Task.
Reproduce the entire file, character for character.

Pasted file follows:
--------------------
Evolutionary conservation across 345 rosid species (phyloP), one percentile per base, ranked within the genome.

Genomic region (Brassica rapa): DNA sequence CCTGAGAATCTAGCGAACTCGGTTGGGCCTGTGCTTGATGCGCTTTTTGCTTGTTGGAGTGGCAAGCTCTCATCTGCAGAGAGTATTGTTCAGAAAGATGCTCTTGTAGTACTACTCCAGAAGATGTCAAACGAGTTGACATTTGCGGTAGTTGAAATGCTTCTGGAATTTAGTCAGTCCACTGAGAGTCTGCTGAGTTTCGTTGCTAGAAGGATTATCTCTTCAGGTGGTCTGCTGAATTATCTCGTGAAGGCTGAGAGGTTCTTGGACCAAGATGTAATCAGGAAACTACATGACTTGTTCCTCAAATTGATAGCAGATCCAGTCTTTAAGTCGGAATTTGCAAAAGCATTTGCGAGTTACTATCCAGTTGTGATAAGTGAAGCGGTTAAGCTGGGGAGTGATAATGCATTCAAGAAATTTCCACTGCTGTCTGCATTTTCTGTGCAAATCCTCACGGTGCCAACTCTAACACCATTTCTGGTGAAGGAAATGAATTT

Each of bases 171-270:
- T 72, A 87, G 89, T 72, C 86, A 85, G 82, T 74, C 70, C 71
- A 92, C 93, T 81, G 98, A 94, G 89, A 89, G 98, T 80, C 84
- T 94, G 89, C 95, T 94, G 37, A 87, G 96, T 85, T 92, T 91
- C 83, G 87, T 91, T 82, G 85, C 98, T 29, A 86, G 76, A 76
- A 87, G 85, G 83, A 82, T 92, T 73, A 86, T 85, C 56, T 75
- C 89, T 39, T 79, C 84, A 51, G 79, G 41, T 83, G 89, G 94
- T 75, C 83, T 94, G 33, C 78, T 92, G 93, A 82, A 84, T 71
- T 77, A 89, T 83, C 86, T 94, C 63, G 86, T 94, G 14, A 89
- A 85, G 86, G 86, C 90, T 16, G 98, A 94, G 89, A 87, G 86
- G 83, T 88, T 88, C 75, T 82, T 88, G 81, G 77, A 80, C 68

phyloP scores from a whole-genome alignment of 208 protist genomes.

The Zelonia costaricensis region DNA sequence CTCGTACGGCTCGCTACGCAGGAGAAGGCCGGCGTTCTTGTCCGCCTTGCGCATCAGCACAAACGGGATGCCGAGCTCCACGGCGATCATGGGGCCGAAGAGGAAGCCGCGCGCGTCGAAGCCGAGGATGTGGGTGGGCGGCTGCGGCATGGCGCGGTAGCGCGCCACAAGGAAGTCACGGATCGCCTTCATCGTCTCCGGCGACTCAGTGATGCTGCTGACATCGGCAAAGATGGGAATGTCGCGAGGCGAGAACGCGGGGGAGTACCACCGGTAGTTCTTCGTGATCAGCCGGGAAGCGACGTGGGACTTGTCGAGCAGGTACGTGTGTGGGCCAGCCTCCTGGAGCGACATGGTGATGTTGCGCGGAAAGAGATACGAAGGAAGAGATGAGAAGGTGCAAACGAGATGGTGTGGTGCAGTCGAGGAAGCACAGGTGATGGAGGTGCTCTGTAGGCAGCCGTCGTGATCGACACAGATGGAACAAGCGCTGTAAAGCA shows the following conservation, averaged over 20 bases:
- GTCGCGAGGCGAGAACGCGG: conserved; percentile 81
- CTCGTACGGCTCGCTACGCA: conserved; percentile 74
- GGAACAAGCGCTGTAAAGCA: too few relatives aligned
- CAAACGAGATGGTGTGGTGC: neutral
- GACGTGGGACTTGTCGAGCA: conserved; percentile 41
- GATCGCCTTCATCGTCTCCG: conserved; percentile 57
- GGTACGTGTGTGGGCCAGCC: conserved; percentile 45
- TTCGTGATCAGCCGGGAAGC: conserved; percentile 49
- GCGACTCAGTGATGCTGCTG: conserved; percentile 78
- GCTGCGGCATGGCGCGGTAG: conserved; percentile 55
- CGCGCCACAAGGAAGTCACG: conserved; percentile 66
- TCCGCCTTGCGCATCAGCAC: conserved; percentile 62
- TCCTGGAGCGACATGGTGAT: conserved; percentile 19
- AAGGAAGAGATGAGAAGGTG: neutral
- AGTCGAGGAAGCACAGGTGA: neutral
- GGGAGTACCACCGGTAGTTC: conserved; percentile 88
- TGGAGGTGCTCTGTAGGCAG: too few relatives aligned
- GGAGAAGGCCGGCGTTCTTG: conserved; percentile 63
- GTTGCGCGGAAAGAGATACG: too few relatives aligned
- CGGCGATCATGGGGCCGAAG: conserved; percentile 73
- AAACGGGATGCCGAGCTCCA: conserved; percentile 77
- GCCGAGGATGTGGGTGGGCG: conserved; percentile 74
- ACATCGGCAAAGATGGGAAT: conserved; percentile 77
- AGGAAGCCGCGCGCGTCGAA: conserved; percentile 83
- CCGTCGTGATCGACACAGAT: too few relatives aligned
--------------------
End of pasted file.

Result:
Evolutionary conservation across 345 rosid species (phyloP), one percentile per base, ranked within the genome.

Genomic region (Brassica rapa): DNA sequence CCTGAGAATCTAGCGAACTCGGTTGGGCCTGTGCTTGATGCGCTTTTTGCTTGTTGGAGTGGCAAGCTCTCATCTGCAGAGAGTATTGTTCAGAAAGATGCTCTTGTAGTACTACTCCAGAAGATGTCAAACGAGTTGACATTTGCGGTAGTTGAAATGCTTCTGGAATTTAGTCAGTCCACTGAGAGTCTGCTGAGTTTCGTTGCTAGAAGGATTATCTCTTCAGGTGGTCTGCTGAATTATCTCGTGAAGGCTGAGAGGTTCTTGGACCAAGATGTAATCAGGAAACTACATGACTTGTTCCTCAAATTGATAGCAGATCCAGTCTTTAAGTCGGAATTTGCAAAAGCATTTGCGAGTTACTATCCAGTTGTGATAAGTGAAGCGGTTAAGCTGGGGAGTGATAATGCATTCAAGAAATTTCCACTGCTGTCTGCATTTTCTGTGCAAATCCTCACGGTGCCAACTCTAACACCATTTCTGGTGAAGGAAATGAATTT

Each of bases 171-270:
- T 72, A 87, G 89, T 72, C 86, A 85, G 82, T 74, C 70, C 71
- A 92, C 93, T 81, G 98, A 94, G 89, A 89, G 98, T 80, C 84
- T 94, G 89, C 95, T 94, G 37, A 87, G 96, T 85, T 92, T 91
- C 83, G 87, T 91, T 82, G 85, C 98, T 29, A 86, G 76, A 76
- A 87, G 85, G 83, A 82, T 92, T 73, A 86, T 85, C 56, T 75
- C 89, T 39, T 79, C 84, A 51, G 79, G 41, T 83, G 89, G 94
- T 75, C 83, T 94, G 33, C 78, T 92, G 93, A 82, A 84, T 71
- T 77, A 89, T 83, C 86, T 94, C 63, G 86, T 94, G 14, A 89
- A 85, G 86, G 86, C 90, T 16, G 98, A 94, G 89, A 87, G 86
- G 83, T 88, T 88, C 75, T 82, T 88, G 81, G 77, A 80, C 68

phyloP scores from a whole-genome alignment of 208 protist genomes.

The Zelonia costaricensis region DNA sequence CTCGTACGGCTCGCTACGCAGGAGAAGGCCGGCGTTCTTGTCCGCCTTGCGCATCAGCACAAACGGGATGCCGAGCTCCACGGCGATCATGGGGCCGAAGAGGAAGCCGCGCGCGTCGAAGCCGAGGATGTGGGTGGGCGGCTGCGGCATGGCGCGGTAGCGCGCCACAAGGAAGTCACGGATCGCCTTCATCGTCTCCGGCGACTCAGTGATGCTGCTGACATCGGCAAAGATGGGAATGTCGCGAGGCGAGAACGCGGGGGAGTACCACCGGTAGTTCTTCGTGATCAGCCGGGAAGCGACGTGGGACTTGTCGAGCAGGTACGTGTGTGGGCCAGCCTCCTGGAGCGACATGGTGATGTTGCGCGGAAAGAGATACGAAGGAAGAGATGAGAAGGTGCAAACGAGATGGTGTGGTGCAGTCGAGGAAGCACAGGTGATGGAGGTGCTCTGTAGGCAGCCGTCGTGATCGACACAGATGGAACAAGCGCTGTAAAGCA shows the following conservation, averaged over 20 bases:
- GTCGCGAGGCGAGAACGCGG: conserved; percentile 81
- CTCGTACGGCTCGCTACGCA: conserved; percentile 74
- GGAACAAGCGCTGTAAAGCA: too few relatives aligned
- CAAACGAGATGGTGTGGTGC: neutral
- GACGTGGGACTTGTCGAGCA: conserved; percentile 41
- GATCGCCTTCATCGTCTCCG: conserved; percentile 57
- GGTACGTGTGTGGGCCAGCC: conserved; percentile 45
- TTCGTGATCAGCCGGGAAGC: conserved; percentile 49
- GCGACTCAGTGATGCTGCTG: conserved; percentile 78
- GCTGCGGCATGGCGCGGTAG: conserved; percentile 55
- CGCGCCACAAGGAAGTCACG: conserved; percentile 66
- TCCGCCTTGCGCATCAGCAC: conserved; percentile 62
- TCCTGGAGCGACATGGTGAT: conserved; percentile 19
- AAGGAAGAGATGAGAAGGTG: neutral
- AGTCGAGGAAGCACAGGTGA: neutral
- GGGAGTACCACCGGTAGTTC: conserved; percentile 88
- TGGAGGTGCTCTGTAGGCAG: too few relatives aligned
- GGAGAAGGCCGGCGTTCTTG: conserved; percentile 63
- GTTGCGCGGAAAGAGATACG: too few relatives aligned
- CGGCGATCATGGGGCCGAAG: conserved; percentile 73
- AAACGGGATGCCGAGCTCCA: conserved; percentile 77
- GCCGAGGATGTGGGTGGGCG: conserved; percentile 74
- ACATCGGCAAAGATGGGAAT: conserved; percentile 77
- AGGAAGCCGCGCGCGTCGAA: conserved; percentile 83
- CCGTCGTGATCGACACAGAT: too few relatives aligned